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At the end of Hrushevskoho Street is a large square where the town’s main institutions are located, and this can be considered the centre of the new town. There are some large, somewhat abandoned-looking Soviet-era department stores as well as a giant, disused cinema, replaced by the smaller Chaplin Cinema down the road inside a new block of shops housing a supermarket. This square is home to the regional museum, a school, the town hall and the Prosvita cultural centre. The Prosvita centre bears an interesting collection of posters on its windows, starting with one marking Shevchenko’s 200th birthday, with three posters keeping the same aesthetic as the Shevchenko one but presenting the Heavenly Hundred, before presenting portraits showing the pantheon on Ukrainian nationalist leaders, topped off with the EU flag. This series of posters is, again, an interesting collection of the current trends and concerns in Ukraine, where European aspirations are paralleled with a rise in celebrating nationalist heroes, with those killed at Maidan – the Heavenly Hundred as they are known – incorporated into the narrative of national liberation struggles.

The town hall bears the Ukrainian, EU, local and UPA black and red flags, although by the main entrance there is one of the strongest condemnations of Russia’s actions I have seen expressed on a public building in Ukraine. In the window, above a poster of Stepan Bandera, there is a hand-made poster which declares ‘Putin the Fascist wants the deaths of millions of people in both Russia and Ukraine. Shame on Putin, no to war!’

The square also has a monument to Ukrainian historian and politician, Hrushevsky, who occupies the plinth once given over to Lenin. Besides Hrushevsky there is a small shrine to the Heavenly Hundred.

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The town’s largest memorial to the Heavenly Hundred is further down the main street close to a stadium on a series of concrete blocks which once must have served for proclaiming Soviet Party slogans. On a wall by the museum, meanwhile, there is a poster marking Shevchenko’s birthday which is common throughout Ukraine, as the selected quote links to Ukraine’s current struggle. ‘Struggle – you will win. God is on your side.’

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This architecturally Soviet space is now dotted with monuments to Ukrainian heroes, national suffering and nationalism, reflecting post-1991 processes of the transformation of public memory. Hrushevsky replaced Lenin, while graffiti informally transforms public sites of memory. The most striking contrast between the post-Soviet public memory and the Soviet-era architectural surroundings is the cross erected in 1993 that stands outside a school, which is dedicated to the ‘Victims of Holodomor of 1933 which was created by the Bolshevik-Communist system in Ukraine.’ Still, the school also has a rocket for kids to play in, reflecting some memory of the Soviet Union’s achievements in the space race.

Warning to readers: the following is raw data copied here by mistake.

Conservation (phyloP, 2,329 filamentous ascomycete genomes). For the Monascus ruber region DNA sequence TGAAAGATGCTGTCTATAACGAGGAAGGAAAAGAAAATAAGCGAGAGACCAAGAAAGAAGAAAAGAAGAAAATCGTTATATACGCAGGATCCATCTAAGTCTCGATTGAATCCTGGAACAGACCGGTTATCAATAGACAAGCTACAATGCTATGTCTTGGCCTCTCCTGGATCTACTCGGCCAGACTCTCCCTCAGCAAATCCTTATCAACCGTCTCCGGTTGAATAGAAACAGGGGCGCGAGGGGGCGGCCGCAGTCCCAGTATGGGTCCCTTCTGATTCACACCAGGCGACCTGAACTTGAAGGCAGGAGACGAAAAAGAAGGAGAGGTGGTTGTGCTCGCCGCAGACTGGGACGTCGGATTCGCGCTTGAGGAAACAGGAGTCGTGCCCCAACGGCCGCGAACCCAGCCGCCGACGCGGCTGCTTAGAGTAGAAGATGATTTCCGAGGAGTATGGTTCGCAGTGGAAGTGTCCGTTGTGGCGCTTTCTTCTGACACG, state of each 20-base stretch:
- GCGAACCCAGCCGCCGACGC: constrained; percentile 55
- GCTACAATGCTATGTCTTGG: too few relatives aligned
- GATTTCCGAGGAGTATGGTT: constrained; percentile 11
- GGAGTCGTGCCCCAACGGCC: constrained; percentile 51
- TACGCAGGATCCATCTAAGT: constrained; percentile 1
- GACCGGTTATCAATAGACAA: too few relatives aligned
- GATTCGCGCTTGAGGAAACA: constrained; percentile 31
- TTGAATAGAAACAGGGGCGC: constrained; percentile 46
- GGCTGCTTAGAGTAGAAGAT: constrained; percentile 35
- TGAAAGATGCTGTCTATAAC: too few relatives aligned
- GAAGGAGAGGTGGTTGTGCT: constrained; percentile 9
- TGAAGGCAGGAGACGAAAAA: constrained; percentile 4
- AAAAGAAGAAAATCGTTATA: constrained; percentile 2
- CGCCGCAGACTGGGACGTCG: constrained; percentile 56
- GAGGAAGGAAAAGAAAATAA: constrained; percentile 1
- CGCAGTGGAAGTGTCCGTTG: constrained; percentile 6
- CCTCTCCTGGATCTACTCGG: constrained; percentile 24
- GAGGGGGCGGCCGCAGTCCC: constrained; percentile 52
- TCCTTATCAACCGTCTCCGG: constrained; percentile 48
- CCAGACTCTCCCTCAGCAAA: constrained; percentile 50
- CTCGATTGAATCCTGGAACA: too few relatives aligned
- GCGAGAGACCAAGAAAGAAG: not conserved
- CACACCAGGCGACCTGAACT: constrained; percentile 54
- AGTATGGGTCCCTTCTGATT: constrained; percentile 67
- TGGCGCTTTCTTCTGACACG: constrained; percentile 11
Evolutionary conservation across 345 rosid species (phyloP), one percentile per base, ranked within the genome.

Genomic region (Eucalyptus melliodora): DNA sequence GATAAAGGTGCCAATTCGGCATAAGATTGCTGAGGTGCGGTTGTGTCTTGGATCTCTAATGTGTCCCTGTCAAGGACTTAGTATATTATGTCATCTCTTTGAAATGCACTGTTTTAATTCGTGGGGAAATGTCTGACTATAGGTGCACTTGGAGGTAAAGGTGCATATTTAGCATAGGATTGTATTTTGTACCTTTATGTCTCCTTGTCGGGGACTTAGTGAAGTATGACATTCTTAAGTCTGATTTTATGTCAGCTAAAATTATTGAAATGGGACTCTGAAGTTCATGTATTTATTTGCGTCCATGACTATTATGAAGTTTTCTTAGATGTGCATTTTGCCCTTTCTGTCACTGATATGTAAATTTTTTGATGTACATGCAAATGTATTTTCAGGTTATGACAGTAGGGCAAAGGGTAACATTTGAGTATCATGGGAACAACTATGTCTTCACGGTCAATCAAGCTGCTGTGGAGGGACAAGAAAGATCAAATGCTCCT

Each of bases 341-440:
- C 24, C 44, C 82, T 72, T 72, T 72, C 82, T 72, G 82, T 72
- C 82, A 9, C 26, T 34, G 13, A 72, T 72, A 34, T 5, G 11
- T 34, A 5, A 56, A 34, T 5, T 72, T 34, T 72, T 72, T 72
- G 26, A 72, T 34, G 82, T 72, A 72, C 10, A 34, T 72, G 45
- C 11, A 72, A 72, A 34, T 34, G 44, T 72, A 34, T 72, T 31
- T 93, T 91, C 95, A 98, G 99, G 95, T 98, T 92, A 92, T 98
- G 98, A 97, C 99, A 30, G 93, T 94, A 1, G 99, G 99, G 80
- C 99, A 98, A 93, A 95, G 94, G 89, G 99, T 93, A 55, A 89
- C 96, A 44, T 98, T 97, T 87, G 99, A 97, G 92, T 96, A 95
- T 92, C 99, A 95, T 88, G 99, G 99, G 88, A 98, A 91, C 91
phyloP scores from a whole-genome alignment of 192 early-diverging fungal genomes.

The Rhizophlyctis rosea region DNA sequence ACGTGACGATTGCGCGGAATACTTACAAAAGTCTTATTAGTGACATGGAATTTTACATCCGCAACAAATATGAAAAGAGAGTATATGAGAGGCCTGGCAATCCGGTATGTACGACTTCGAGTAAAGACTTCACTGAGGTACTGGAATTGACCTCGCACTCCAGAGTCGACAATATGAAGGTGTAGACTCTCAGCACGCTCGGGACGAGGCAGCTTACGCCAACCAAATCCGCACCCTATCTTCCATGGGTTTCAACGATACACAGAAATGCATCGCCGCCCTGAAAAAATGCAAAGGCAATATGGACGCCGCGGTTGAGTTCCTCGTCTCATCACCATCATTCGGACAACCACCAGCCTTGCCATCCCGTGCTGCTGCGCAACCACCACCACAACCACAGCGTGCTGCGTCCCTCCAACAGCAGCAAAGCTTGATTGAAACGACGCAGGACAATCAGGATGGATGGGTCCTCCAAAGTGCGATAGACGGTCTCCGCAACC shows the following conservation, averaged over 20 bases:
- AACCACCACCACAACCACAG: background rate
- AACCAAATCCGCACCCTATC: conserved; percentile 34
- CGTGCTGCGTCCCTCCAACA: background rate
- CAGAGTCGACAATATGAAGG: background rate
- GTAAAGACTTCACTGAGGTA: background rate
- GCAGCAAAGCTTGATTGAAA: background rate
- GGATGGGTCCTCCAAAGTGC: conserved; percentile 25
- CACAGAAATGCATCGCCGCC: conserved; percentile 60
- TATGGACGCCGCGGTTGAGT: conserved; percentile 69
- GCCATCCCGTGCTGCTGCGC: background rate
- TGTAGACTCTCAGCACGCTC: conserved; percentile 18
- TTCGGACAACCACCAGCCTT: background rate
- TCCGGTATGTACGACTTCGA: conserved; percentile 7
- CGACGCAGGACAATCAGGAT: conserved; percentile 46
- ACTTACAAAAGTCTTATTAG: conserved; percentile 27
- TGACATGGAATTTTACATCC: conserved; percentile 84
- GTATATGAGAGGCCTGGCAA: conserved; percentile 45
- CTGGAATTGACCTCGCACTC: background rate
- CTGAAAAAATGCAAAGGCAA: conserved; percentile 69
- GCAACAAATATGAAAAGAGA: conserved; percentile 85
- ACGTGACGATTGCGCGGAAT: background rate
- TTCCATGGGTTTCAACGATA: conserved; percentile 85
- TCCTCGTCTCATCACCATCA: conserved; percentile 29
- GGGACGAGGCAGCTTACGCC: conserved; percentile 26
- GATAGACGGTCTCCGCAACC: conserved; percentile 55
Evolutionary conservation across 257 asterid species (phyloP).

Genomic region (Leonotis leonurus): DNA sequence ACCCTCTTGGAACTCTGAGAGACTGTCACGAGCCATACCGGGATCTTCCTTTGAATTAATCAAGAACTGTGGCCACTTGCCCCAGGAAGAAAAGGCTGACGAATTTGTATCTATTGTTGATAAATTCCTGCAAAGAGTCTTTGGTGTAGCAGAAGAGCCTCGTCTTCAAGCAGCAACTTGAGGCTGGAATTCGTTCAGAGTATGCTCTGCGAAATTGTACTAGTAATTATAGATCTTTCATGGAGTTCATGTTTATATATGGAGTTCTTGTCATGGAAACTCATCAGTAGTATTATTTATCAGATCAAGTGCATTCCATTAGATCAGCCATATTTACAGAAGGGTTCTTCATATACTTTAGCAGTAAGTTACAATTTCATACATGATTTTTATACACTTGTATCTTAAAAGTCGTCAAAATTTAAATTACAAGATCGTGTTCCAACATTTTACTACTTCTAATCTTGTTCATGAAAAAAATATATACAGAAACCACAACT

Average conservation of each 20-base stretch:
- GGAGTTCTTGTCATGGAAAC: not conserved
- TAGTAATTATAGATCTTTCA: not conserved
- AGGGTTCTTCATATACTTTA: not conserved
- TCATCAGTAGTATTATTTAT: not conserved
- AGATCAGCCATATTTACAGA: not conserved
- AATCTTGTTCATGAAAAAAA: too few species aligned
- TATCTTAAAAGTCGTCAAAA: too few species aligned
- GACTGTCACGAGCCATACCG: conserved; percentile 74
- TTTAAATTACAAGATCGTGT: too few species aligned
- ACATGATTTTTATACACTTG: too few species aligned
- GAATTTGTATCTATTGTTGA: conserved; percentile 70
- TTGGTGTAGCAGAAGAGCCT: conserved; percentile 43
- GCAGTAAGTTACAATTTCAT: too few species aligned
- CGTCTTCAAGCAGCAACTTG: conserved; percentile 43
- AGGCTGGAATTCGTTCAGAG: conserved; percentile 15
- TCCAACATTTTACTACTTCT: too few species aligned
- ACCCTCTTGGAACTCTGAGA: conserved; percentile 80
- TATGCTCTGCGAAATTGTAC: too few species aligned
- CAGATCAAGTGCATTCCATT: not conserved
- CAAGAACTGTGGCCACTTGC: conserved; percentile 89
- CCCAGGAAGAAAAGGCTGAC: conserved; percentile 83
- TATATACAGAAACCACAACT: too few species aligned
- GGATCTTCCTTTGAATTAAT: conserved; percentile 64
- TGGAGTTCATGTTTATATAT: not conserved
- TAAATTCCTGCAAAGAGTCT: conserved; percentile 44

Nearby there is a monument to the memory of ‘the forced migration of Ukrainians from their ethnic lands.’ To find any traces of the other groups that inhabited this town before World War II, who also suffered forced migration and genocide, then you have to head to the old town. At the end of the nineteenth century, Dolyna had almost equal populations of Roman Catholics (about 2,100), Greek Catholics (around 2,050) and Jews (around 1,950), as well as about 450 protestants.

Time was running short with all the surprises the Dolyna was throwing up, so we took a taxi to the old town, about three or four kilometres away from the town hall by road. The fare, with the meter on and without revealing that I was foreign, was more than the cost of the bus from Ivano-Frankivsk.

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The old town is divided from the new town by a river and a small valley, while a road links the two parts that runs alongside a picturesque man-made lake, passing another new church. The main road into the old town, Mickiewicza Street, heads sharply down hill, revealing a completely different world of architecture. Lots of small, low-level, often one-storey houses reminiscent of the small towns and shtetls of Galicia. Indeed, aside from the loss of decoration to new plaster, not much has changed in this part of the town since much of it was destroyed in a few nineteenth-century fires.

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There are some newer buildings, including this one, which is the local Security Service office. Unlike the one in Ivano-Frankivsk, it survived the revolution unscathed, although anti-Party of Regions was evident on a wall by the local police base in the old town.